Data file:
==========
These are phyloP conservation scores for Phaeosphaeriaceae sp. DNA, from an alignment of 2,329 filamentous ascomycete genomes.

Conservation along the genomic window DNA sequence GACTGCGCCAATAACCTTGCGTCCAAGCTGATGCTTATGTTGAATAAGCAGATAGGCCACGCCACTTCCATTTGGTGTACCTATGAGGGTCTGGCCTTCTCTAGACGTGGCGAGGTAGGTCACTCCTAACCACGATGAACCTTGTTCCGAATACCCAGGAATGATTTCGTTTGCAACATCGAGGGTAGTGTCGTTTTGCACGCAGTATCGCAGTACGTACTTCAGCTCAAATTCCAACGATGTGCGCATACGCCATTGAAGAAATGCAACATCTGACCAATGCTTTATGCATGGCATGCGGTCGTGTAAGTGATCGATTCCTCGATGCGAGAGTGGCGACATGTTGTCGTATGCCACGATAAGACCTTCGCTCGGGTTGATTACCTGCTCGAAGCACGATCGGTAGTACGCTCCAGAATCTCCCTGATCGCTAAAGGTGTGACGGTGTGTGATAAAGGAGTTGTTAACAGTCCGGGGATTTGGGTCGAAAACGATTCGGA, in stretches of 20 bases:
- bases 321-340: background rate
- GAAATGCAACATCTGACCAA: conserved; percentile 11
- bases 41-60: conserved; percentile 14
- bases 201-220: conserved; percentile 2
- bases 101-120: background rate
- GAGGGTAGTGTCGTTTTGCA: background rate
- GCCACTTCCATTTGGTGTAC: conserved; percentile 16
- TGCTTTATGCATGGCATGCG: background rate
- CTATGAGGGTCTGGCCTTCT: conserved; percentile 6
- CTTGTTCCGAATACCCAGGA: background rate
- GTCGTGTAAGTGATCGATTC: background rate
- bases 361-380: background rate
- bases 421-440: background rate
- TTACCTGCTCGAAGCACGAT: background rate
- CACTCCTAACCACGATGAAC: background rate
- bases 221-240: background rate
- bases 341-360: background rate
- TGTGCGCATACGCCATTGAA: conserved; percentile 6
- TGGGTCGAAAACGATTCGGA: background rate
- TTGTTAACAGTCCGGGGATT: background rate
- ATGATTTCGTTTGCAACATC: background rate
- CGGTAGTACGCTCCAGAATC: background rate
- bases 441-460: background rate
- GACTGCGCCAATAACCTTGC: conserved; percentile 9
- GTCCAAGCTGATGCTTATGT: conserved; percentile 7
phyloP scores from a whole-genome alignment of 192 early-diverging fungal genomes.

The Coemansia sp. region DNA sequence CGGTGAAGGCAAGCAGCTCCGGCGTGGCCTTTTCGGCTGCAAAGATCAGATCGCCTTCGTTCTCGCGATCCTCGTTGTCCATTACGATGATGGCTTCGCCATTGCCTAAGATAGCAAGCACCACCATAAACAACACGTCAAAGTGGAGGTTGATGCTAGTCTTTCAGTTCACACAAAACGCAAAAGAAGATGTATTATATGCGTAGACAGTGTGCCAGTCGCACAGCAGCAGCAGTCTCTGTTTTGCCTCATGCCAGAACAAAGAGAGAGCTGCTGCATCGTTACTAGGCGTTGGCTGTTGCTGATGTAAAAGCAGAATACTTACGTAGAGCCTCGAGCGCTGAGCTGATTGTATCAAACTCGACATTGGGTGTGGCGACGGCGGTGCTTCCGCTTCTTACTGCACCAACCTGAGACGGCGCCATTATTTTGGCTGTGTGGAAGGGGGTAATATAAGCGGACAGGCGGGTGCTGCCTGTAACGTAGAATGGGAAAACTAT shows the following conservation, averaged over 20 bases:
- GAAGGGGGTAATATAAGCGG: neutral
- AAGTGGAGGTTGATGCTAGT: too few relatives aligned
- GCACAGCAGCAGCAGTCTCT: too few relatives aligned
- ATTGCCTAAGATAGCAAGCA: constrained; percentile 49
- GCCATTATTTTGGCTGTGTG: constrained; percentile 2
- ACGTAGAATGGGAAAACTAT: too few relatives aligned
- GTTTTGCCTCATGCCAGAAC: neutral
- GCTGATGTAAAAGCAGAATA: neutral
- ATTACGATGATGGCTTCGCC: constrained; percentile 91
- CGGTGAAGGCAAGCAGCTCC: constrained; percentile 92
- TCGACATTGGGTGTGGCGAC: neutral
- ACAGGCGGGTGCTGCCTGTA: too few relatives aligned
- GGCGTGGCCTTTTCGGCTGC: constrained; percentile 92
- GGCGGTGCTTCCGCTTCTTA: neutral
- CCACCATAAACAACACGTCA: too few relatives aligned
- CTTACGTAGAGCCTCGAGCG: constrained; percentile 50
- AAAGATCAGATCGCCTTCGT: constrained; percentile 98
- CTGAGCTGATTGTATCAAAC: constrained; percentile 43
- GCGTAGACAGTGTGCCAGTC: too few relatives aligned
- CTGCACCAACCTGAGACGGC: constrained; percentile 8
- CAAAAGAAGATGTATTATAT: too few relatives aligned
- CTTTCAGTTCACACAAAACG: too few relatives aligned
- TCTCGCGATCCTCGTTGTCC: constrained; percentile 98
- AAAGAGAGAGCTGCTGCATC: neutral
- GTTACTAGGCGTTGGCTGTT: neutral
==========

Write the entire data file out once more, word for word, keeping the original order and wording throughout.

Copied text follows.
These are phyloP conservation scores for Phaeosphaeriaceae sp. DNA, from an alignment of 2,329 filamentous ascomycete genomes.

Conservation along the genomic window DNA sequence GACTGCGCCAATAACCTTGCGTCCAAGCTGATGCTTATGTTGAATAAGCAGATAGGCCACGCCACTTCCATTTGGTGTACCTATGAGGGTCTGGCCTTCTCTAGACGTGGCGAGGTAGGTCACTCCTAACCACGATGAACCTTGTTCCGAATACCCAGGAATGATTTCGTTTGCAACATCGAGGGTAGTGTCGTTTTGCACGCAGTATCGCAGTACGTACTTCAGCTCAAATTCCAACGATGTGCGCATACGCCATTGAAGAAATGCAACATCTGACCAATGCTTTATGCATGGCATGCGGTCGTGTAAGTGATCGATTCCTCGATGCGAGAGTGGCGACATGTTGTCGTATGCCACGATAAGACCTTCGCTCGGGTTGATTACCTGCTCGAAGCACGATCGGTAGTACGCTCCAGAATCTCCCTGATCGCTAAAGGTGTGACGGTGTGTGATAAAGGAGTTGTTAACAGTCCGGGGATTTGGGTCGAAAACGATTCGGA, in stretches of 20 bases:
- bases 321-340: background rate
- GAAATGCAACATCTGACCAA: conserved; percentile 11
- bases 41-60: conserved; percentile 14
- bases 201-220: conserved; percentile 2
- bases 101-120: background rate
- GAGGGTAGTGTCGTTTTGCA: background rate
- GCCACTTCCATTTGGTGTAC: conserved; percentile 16
- TGCTTTATGCATGGCATGCG: background rate
- CTATGAGGGTCTGGCCTTCT: conserved; percentile 6
- CTTGTTCCGAATACCCAGGA: background rate
- GTCGTGTAAGTGATCGATTC: background rate
- bases 361-380: background rate
- bases 421-440: background rate
- TTACCTGCTCGAAGCACGAT: background rate
- CACTCCTAACCACGATGAAC: background rate
- bases 221-240: background rate
- bases 341-360: background rate
- TGTGCGCATACGCCATTGAA: conserved; percentile 6
- TGGGTCGAAAACGATTCGGA: background rate
- TTGTTAACAGTCCGGGGATT: background rate
- ATGATTTCGTTTGCAACATC: background rate
- CGGTAGTACGCTCCAGAATC: background rate
- bases 441-460: background rate
- GACTGCGCCAATAACCTTGC: conserved; percentile 9
- GTCCAAGCTGATGCTTATGT: conserved; percentile 7
phyloP scores from a whole-genome alignment of 192 early-diverging fungal genomes.

The Coemansia sp. region DNA sequence CGGTGAAGGCAAGCAGCTCCGGCGTGGCCTTTTCGGCTGCAAAGATCAGATCGCCTTCGTTCTCGCGATCCTCGTTGTCCATTACGATGATGGCTTCGCCATTGCCTAAGATAGCAAGCACCACCATAAACAACACGTCAAAGTGGAGGTTGATGCTAGTCTTTCAGTTCACACAAAACGCAAAAGAAGATGTATTATATGCGTAGACAGTGTGCCAGTCGCACAGCAGCAGCAGTCTCTGTTTTGCCTCATGCCAGAACAAAGAGAGAGCTGCTGCATCGTTACTAGGCGTTGGCTGTTGCTGATGTAAAAGCAGAATACTTACGTAGAGCCTCGAGCGCTGAGCTGATTGTATCAAACTCGACATTGGGTGTGGCGACGGCGGTGCTTCCGCTTCTTACTGCACCAACCTGAGACGGCGCCATTATTTTGGCTGTGTGGAAGGGGGTAATATAAGCGGACAGGCGGGTGCTGCCTGTAACGTAGAATGGGAAAACTAT shows the following conservation, averaged over 20 bases:
- GAAGGGGGTAATATAAGCGG: neutral
- AAGTGGAGGTTGATGCTAGT: too few relatives aligned
- GCACAGCAGCAGCAGTCTCT: too few relatives aligned
- ATTGCCTAAGATAGCAAGCA: constrained; percentile 49
- GCCATTATTTTGGCTGTGTG: constrained; percentile 2
- ACGTAGAATGGGAAAACTAT: too few relatives aligned
- GTTTTGCCTCATGCCAGAAC: neutral
- GCTGATGTAAAAGCAGAATA: neutral
- ATTACGATGATGGCTTCGCC: constrained; percentile 91
- CGGTGAAGGCAAGCAGCTCC: constrained; percentile 92
- TCGACATTGGGTGTGGCGAC: neutral
- ACAGGCGGGTGCTGCCTGTA: too few relatives aligned
- GGCGTGGCCTTTTCGGCTGC: constrained; percentile 92
- GGCGGTGCTTCCGCTTCTTA: neutral
- CCACCATAAACAACACGTCA: too few relatives aligned
- CTTACGTAGAGCCTCGAGCG: constrained; percentile 50
- AAAGATCAGATCGCCTTCGT: constrained; percentile 98
- CTGAGCTGATTGTATCAAAC: constrained; percentile 43
- GCGTAGACAGTGTGCCAGTC: too few relatives aligned
- CTGCACCAACCTGAGACGGC: constrained; percentile 8
- CAAAAGAAGATGTATTATAT: too few relatives aligned
- CTTTCAGTTCACACAAAACG: too few relatives aligned
- TCTCGCGATCCTCGTTGTCC: constrained; percentile 98
- AAAGAGAGAGCTGCTGCATC: neutral
- GTTACTAGGCGTTGGCTGTT: neutral